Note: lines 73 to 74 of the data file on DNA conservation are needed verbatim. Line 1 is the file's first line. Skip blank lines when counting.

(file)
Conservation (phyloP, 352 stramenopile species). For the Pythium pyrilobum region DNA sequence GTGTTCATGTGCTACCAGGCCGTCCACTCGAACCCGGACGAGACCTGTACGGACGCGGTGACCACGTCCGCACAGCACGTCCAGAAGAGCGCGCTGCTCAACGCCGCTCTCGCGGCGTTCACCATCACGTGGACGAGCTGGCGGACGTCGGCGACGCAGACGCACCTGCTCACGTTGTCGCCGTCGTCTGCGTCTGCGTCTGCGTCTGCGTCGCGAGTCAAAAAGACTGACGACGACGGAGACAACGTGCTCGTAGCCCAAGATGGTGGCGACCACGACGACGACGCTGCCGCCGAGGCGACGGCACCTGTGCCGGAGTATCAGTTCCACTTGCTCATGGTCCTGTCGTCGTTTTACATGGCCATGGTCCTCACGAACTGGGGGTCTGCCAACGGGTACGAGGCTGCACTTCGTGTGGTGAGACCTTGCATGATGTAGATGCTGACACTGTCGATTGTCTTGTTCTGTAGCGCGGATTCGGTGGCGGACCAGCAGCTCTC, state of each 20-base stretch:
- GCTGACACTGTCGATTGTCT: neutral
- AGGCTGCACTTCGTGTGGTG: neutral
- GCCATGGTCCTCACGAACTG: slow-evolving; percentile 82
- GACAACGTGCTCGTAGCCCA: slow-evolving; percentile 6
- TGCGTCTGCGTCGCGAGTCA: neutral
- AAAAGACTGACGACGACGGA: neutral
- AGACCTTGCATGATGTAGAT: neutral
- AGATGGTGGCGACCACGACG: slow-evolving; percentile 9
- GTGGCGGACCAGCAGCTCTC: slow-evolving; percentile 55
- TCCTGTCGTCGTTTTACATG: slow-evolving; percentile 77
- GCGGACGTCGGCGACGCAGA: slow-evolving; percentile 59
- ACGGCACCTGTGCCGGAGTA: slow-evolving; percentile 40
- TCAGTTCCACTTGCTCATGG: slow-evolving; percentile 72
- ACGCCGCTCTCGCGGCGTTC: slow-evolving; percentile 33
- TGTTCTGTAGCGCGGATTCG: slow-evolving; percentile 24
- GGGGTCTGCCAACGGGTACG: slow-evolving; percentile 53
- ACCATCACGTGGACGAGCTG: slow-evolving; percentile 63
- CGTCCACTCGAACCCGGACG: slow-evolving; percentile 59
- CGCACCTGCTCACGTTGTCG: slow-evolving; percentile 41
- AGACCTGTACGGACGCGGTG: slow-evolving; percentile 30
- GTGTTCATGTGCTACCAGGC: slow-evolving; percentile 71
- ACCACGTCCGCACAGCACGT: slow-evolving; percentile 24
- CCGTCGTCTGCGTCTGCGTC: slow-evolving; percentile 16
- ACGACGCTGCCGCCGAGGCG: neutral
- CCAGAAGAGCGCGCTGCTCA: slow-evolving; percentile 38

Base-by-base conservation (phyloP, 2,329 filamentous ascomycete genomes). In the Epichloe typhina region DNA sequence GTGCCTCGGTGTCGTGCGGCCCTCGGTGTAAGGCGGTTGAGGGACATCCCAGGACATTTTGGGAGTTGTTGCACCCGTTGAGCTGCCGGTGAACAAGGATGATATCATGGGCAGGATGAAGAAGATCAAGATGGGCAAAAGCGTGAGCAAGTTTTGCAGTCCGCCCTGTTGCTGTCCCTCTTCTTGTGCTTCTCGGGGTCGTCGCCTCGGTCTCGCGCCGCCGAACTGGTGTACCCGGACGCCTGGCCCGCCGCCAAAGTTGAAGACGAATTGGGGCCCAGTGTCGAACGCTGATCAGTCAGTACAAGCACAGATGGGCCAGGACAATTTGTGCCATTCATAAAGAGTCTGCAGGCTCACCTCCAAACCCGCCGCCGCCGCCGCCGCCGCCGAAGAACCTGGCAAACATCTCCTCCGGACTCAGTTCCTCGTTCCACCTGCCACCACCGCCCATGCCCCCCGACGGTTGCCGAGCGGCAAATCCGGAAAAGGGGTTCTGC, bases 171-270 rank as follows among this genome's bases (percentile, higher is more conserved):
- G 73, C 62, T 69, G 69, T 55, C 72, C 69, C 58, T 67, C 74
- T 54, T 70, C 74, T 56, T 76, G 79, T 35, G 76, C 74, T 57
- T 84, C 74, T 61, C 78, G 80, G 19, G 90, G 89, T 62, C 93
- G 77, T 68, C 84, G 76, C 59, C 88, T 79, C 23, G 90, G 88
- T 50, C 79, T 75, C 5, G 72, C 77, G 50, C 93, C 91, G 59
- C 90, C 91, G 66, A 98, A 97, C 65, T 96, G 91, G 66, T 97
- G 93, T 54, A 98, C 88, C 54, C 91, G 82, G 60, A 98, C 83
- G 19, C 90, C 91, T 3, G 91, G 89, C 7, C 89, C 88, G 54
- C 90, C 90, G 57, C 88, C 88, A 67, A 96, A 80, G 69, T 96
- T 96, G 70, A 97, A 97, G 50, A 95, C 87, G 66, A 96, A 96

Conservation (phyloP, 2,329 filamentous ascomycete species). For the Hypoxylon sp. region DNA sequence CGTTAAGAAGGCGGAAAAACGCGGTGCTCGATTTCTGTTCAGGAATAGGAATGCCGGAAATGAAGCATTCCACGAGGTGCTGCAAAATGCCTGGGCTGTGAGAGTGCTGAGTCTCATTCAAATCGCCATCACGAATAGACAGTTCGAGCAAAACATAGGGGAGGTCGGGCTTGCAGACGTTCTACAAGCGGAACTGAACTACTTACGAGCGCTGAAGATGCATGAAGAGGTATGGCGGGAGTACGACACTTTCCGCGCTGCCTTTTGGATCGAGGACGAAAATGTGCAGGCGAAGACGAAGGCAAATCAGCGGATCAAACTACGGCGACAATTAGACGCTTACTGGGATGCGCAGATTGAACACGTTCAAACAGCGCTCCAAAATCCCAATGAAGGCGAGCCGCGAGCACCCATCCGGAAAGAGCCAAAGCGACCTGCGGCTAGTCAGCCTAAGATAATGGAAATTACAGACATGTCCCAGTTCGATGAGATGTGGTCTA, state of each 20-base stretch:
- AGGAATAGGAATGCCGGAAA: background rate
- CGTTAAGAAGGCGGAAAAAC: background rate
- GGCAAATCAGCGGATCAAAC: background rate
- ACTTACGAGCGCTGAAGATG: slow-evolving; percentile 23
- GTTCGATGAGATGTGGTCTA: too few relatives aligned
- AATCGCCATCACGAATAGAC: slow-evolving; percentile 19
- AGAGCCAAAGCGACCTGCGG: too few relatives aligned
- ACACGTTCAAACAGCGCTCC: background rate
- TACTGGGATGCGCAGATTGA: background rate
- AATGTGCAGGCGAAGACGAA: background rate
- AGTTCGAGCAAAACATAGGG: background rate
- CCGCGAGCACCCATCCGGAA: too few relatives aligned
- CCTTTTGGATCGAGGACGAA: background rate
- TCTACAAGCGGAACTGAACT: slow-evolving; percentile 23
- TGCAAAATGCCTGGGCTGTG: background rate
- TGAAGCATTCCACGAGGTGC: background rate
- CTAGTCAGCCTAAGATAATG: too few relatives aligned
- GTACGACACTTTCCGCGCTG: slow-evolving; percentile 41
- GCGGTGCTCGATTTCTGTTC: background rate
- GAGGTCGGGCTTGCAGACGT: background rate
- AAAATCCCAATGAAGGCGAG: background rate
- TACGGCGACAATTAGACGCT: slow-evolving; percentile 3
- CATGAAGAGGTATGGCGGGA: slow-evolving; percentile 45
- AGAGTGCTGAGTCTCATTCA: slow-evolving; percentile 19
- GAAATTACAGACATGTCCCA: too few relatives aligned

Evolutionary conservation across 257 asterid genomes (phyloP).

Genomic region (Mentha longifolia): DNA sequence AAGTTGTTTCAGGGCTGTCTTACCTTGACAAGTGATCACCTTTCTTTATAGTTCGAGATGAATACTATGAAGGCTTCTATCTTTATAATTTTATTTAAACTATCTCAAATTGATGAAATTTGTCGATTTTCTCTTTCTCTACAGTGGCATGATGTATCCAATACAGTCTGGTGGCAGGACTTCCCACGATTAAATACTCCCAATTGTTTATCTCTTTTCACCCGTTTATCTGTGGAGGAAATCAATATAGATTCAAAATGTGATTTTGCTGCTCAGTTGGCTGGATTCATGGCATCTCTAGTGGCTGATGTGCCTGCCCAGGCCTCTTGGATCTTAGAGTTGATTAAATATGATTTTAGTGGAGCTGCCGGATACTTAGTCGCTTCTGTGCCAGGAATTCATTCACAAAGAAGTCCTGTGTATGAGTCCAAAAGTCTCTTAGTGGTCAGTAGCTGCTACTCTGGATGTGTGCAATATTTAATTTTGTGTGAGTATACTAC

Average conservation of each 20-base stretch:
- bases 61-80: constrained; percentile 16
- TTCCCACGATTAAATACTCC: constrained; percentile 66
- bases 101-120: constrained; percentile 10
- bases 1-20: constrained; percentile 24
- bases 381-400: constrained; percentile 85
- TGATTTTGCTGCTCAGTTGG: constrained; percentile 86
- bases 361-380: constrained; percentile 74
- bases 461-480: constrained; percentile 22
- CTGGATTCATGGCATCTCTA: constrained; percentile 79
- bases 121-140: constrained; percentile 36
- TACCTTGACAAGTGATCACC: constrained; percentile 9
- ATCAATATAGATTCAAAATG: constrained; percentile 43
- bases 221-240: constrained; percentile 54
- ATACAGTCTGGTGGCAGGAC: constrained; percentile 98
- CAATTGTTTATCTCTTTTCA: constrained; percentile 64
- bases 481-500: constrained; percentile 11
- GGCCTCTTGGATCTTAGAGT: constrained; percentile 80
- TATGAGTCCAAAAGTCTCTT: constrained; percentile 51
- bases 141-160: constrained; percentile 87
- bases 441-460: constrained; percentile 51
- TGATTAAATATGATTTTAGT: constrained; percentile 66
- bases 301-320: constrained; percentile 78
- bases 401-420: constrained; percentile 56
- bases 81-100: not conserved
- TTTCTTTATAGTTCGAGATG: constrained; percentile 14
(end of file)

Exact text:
- bases 361-380: constrained; percentile 74
- bases 461-480: constrained; percentile 22